To say that these are unprecedented, soul-searching times for American tennis is no exaggeration. If not for a pair of sisters — Serena and Venus Williams — the United States would be zero for the past 11 years in Grand Slam singles titles.

To put that in perspective, since the late 1800s to early 1900s when the four Grand Slam tournaments began, America has never gone more than a handful of years without garnering a major singles title. In fact, the United States is the most dominant nation in Grand Slam history with 314 titles compared to 135 for second-place Australia.

In the third-most-populous nation, full of resources and opportunities, the question begs to be asked: What has led to the American Grand Slam champion suddenly becoming an endangered species?

The scarcity has endured for so long that one writer dismissed all the consternation with new-world-order sentiments: “Tennis loves to play up nationalism — look at a scoreboard or draw sheet, and you’ll see a flag or country abbreviation next to a player’s name. But it’s an individual sport, and players play first and foremost for themselves.”

In other words, Americans shouldn’t care if Americans don’t win majors anymore.

This notion, that “tennis loves to play up nationalism” is a little like saying “the Olympics likes to pit one country against another.” Um, that is called reality. Most of us bear loyalty to our country of birth or residence — even with its imperfections — and take pride in seeing one of our own succeed.

Would someone in Spain care as much about Rafael Nadal if he were from, say, Finland? You know the answer. Heart is where the home is … or something like that.

That little rant aside, there are plenty of theories as to why America is no longer producing major singles champions.

There’s the Leftover Theory, which posits that the “big five” — football, baseball, basketball, hockey and soccer — attract the best young athletes, leaving tennis to dumpster-dive for scraps.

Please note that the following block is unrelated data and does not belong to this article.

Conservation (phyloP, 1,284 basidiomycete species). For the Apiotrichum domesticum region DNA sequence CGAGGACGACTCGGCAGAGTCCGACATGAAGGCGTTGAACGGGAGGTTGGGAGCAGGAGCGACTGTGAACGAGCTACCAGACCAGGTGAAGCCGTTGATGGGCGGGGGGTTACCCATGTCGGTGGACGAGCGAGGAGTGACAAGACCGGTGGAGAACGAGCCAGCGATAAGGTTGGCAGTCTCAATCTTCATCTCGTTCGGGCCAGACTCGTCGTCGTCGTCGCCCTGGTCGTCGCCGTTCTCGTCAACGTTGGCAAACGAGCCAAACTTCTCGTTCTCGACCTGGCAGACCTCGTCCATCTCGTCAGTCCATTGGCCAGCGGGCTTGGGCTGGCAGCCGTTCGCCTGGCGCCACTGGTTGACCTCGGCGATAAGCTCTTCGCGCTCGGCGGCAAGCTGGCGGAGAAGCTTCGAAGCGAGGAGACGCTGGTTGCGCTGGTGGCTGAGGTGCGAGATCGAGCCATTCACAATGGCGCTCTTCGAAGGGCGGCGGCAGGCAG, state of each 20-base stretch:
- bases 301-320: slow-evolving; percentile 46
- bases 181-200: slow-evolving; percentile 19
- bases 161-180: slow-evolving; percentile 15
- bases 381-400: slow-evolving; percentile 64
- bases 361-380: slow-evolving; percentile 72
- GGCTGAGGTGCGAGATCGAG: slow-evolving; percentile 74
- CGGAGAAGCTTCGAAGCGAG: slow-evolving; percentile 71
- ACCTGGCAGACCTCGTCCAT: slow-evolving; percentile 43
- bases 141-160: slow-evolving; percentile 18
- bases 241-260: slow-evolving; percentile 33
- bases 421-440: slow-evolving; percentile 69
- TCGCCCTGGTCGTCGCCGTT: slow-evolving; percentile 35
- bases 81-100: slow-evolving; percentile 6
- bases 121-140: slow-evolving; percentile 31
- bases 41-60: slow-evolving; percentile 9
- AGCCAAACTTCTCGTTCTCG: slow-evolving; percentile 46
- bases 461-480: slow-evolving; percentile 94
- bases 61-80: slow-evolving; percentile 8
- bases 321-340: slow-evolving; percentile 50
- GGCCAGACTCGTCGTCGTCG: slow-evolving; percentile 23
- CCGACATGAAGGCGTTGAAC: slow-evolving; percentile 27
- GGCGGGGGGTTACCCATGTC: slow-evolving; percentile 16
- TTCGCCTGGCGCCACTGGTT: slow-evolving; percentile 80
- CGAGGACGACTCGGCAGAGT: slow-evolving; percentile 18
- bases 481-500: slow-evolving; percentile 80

There’s the Big Government Theory, that the United States Tennis Association needs to spend much more than the $17 million it annually pours into its centrally managed player-development system.

There’s the Hunger Theory, which snivels that American players are too coddled (as a result of USTA Big Government) in comparison to their counterparts in poorer countries whose desperate circumstances lead to a desperate drive to be the best.

I’ll leave the debating of theories to others, but I will say this: Every Grand Slam champion I’ve observed has had a special coach or mentor or parent who possessed the know-how to take his or her charge from good to great. Richard Williams, in navigating his daughters from the public courts of Compton, Calif., to the stadium court of the U.S. Open, obviously had the gift.

The same can be said for Toni Nadal, the uncle and lifelong pedagogue of defending champion Nadal. Toni’s influence on Nadal has been immeasurable, but he couldn’t keep his nephew from hurting his wrist in training earlier this summer, causing the world No. 2 to pull out of the year’s final major.

But don’t assume that the previous holders — Andy Murray and Novak Djokovic — are the de-facto favorites. Since Ivan Lendl departed as Murray’s coach, Murray has slipped from being a perennial top-four member to No. 9 in the rankings. And while Djokovic’s Wimbledon title may have portended that he was back to his major-winning ways, his recent marriage and upcoming baby carriage are being whispered as reasons for his less-than-stellar hard-court season leading up to the Open.

With only three American men ranked in the top 50, big-serving John Isner, currently No. 15, is the best hope to break the U.S. men’s major drought. But even with Nadal out and Djokovic and Murray struggling to find form, Isner still would have to contend with such rising stars as (and pardon for mentioning their countries) Canadian Milos Raonic and Bulgarian Grigor Dimitrov (both Wimbledon semifinalists), France’s Jo-Wilfried Tsonga (Toronto winner), and last but certainly not least, Swiss Roger Federer, the five-time Open champion who enters New York with a hot hand after winning Cincinnati and reaching the final in Toronto.

There is more promise for an American winner on the women’s side. Serena Williams, going for a three-peat, also won Cincinnati and seems to be heading in the right direction after poor results in this year’s other majors. No. 22-ranked Sloane Stephens and No. 28 Madison Keys are two up-and-comers.

And that’s exactly what American fans will do for the next fortnight in Flushing — tune in to watch. But at some point, it would be nice — at least for us flag-wavers — to see more of our own actually win.


David Wheaton reached the quarterfinals of the U.S. Open in 1990. His new book, “My Boy, Ben” — about a yellow Labrador he had during his tennis-playing days — releases Oct. 15. Find out more at